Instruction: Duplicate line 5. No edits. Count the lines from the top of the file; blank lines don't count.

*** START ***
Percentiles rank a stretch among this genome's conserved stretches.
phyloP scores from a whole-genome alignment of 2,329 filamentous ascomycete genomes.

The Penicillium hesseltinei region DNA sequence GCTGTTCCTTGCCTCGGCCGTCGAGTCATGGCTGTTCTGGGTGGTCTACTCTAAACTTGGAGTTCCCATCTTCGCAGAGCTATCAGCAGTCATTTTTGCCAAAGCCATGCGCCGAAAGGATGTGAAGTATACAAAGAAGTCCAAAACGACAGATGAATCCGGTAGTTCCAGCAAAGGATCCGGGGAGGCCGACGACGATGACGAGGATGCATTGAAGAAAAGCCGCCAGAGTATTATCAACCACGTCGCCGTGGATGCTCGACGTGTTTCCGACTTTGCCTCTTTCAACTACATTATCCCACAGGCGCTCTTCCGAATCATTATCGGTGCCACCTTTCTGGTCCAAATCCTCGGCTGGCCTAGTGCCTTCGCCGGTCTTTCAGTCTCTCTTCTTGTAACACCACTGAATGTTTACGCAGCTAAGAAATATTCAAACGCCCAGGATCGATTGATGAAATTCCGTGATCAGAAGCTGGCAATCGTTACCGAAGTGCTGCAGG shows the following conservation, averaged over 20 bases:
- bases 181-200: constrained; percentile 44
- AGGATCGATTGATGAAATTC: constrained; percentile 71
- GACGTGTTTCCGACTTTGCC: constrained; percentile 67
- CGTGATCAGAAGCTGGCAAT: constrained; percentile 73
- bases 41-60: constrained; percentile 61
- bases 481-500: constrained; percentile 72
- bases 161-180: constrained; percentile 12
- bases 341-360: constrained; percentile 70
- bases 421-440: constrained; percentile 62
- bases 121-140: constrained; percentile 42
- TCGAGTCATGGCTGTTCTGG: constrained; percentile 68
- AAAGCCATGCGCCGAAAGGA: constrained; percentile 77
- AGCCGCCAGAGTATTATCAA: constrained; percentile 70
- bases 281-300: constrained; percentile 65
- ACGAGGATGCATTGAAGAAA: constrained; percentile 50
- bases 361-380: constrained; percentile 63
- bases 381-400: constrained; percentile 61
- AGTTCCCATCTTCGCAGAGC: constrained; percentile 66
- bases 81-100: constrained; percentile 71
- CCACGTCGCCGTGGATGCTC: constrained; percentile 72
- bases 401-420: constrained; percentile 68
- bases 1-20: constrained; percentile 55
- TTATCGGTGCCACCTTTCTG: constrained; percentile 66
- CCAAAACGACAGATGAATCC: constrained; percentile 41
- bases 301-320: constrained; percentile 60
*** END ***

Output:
- AGGATCGATTGATGAAATTC: constrained; percentile 71